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Wattstax – Come Together

1970s, Film, Music • 9293 Views • Comments Off on Wattstax – Come Together

In August 1972 Stax Records organised the Wattstax music festival to commemorate the seventh anniversary of the Watts riots. The riots themselves started with the arrest of a 21 year old African American, Marquette Frye, on suspicion of drink-driving in the Watts area of Los Angeles.

Frye’s brother and mother became involved and as the police struggled to arrest and detain him, the crowd of onlookers grew and became more and more restless. The ensuing riot lasted 5 days, saw 34 people killed, involved more than 30,000 participants and resulted in over $40 million in property damage. The circumstances were not dissimilar to the rioting and looting during the 1977 Blackout in New York: high unemployment within the black community, poor housing conditions and a general feeling of being neglected by wider society and being viewed and treated as second-class citizens. The Watts riots were a seminal moment in African American history and were seen by many as the first mass uprising against the perceived oppression of black communities by the (predominantly white) US authorities.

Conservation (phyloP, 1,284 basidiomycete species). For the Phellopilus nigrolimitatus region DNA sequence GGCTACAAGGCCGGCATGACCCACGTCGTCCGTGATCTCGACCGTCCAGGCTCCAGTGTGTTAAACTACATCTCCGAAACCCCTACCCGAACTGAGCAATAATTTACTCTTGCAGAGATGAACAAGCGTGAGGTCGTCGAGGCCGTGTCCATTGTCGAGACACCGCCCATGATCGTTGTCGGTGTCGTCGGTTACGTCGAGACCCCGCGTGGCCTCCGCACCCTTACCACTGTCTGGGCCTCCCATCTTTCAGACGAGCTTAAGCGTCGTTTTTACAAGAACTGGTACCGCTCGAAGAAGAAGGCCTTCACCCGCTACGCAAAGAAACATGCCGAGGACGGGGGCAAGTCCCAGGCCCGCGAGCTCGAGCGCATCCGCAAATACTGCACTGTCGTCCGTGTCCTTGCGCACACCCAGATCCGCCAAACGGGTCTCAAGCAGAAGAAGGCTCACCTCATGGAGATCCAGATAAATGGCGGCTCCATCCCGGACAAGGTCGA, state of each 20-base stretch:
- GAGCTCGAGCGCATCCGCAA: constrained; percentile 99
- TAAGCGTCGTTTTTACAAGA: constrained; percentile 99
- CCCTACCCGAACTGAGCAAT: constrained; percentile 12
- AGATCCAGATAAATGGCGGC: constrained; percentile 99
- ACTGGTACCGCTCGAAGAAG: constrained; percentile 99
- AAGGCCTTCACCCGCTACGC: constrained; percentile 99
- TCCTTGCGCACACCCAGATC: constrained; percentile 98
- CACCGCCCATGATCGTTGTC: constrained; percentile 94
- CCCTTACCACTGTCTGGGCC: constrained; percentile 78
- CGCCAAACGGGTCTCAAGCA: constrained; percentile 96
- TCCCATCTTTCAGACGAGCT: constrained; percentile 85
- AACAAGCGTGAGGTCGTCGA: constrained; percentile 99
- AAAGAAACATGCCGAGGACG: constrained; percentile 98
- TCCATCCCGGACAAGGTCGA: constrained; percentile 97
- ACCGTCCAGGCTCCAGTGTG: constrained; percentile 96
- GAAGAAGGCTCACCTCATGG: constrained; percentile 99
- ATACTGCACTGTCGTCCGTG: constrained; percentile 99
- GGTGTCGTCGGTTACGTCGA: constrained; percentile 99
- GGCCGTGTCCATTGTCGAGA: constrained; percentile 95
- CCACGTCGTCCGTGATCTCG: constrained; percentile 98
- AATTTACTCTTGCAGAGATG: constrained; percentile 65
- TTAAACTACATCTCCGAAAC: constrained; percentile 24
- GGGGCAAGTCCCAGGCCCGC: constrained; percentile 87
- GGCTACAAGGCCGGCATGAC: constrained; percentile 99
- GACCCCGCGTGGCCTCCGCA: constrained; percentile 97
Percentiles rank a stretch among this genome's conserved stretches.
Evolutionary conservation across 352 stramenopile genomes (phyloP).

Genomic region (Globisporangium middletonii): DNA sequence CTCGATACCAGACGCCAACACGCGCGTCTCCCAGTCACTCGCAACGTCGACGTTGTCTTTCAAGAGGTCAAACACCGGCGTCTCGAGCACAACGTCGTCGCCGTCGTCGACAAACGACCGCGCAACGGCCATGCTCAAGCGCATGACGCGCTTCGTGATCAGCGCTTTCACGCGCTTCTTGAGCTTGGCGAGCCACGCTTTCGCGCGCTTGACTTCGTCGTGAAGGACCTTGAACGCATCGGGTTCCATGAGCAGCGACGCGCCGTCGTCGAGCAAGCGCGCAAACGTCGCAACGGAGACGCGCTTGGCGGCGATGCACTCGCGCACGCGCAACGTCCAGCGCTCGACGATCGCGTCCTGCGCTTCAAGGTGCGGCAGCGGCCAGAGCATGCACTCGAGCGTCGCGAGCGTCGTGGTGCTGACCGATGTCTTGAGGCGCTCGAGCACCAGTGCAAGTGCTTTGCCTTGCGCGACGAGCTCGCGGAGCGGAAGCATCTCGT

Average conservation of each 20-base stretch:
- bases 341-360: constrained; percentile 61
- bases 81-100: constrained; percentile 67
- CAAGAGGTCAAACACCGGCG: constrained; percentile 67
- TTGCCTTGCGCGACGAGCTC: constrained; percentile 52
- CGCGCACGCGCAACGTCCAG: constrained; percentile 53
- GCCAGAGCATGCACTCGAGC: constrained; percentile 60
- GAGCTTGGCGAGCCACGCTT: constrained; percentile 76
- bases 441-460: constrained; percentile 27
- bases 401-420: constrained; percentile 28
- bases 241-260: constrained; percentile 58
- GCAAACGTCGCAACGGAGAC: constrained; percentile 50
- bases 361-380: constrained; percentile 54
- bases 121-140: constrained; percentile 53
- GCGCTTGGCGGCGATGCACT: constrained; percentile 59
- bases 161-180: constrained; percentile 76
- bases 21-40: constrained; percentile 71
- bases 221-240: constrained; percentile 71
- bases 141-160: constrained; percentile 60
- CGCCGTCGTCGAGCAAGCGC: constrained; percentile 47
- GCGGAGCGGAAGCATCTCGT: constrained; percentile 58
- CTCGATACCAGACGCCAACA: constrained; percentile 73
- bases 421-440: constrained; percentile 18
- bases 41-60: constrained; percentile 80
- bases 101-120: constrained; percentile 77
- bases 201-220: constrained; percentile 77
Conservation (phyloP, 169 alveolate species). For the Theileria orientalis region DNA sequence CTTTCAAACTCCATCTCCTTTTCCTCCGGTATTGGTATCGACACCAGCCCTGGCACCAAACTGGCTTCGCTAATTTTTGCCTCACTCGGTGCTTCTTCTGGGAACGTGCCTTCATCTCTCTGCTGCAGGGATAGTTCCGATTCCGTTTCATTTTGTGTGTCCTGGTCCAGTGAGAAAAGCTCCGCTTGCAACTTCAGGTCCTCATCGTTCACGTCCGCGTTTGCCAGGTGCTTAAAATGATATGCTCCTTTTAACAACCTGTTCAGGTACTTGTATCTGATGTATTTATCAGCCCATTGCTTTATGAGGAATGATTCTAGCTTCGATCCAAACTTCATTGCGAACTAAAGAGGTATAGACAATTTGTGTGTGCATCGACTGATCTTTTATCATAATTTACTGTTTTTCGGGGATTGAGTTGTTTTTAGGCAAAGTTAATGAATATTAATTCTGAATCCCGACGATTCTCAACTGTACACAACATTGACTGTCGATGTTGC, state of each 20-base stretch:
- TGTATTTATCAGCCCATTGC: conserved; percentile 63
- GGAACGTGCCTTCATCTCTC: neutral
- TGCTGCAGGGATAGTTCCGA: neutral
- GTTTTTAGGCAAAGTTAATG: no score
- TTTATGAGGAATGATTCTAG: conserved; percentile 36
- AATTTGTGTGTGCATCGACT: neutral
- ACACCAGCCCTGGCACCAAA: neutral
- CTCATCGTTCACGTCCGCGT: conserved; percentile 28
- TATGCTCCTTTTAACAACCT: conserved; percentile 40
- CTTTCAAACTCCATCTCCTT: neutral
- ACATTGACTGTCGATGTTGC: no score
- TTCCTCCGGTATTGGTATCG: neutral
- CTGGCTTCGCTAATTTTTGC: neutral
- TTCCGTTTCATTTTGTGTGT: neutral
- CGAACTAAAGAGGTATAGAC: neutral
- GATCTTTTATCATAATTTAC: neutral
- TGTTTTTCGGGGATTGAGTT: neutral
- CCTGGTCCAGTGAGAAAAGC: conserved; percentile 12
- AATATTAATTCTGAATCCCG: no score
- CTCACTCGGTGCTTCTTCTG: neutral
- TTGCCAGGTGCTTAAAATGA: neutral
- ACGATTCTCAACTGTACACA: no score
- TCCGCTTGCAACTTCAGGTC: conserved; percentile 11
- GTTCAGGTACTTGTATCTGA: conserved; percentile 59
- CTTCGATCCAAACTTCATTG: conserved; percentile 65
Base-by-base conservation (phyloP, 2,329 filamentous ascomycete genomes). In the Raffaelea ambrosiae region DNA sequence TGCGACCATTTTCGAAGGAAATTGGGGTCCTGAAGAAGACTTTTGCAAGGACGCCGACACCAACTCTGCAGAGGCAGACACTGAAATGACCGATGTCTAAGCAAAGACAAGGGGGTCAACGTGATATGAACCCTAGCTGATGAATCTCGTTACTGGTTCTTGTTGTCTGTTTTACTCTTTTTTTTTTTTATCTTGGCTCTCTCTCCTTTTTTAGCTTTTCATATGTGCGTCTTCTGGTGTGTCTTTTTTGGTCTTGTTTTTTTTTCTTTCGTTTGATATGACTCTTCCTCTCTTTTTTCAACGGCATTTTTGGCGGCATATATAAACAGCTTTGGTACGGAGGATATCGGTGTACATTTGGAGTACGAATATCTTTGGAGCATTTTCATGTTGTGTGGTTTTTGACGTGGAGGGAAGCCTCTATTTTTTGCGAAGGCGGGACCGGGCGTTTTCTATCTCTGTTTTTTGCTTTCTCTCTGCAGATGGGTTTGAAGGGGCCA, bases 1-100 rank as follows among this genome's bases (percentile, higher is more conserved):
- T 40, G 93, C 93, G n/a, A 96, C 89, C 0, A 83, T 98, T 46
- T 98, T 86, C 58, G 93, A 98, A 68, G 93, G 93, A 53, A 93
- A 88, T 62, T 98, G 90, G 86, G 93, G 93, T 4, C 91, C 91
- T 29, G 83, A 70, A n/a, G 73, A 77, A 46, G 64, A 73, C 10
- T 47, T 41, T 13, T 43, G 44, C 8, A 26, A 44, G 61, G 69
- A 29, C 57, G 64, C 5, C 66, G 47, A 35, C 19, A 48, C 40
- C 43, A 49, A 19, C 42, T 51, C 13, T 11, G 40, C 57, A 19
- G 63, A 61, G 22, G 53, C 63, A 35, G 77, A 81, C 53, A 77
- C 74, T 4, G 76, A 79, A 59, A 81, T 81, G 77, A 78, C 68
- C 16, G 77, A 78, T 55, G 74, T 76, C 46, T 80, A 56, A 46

The concert itself took place in the Los Angeles Coliseum and with tickets only $1 each, to give as many people as possible the opportunity to attend, was a sell-out with over 100,000 people turning up. Virtually the entire Stax roster performed at some point with Kim Weston opening proceedings first performing ‘Star Spangled Banner’ and then what became known as the ‘Black National Anthem’ ‘Lift Ev’ry Voice and Sing’. In between these two songs in a gesture reminiscent of Tommy Smith in the Mexico ’68 Olympics Jesse Jackson encouraged the crowd to raise their right fists in the air as he recited his poem ‘I Am Somebody’ (this was sampled in 1990 by Primal Scream on their excellent single ‘Come Together’). This powerfully symbolic opening was followed by The Rance Allen Group, The Emotions, The Stax Golden 13 (like a Stax supergroup), the Staple Singers and The Bar-Kays to mention just a few of the acts. In-between these performances (a very young) Richard Pryor acted as MC and was there to bring some humour to proceedings.

The day’s proceedings were documented on film by Mel Stuart and the film ‘Wattstax’ was subsequently released in February 1973. It went on to be nominated for a Golden Globe and was also shown at the ‘73 Cannes Film Festival. In 2004 a restored version of the film was re-issued through cinemas and also on DVD.


We’ve found a Vimeo link to the Wattstax film albeit with French subtitles for you to enjoy in the comfort of your own home, so sit back, relax and take a trip back 40 years to enjoy a seminal piece of African American musical history.

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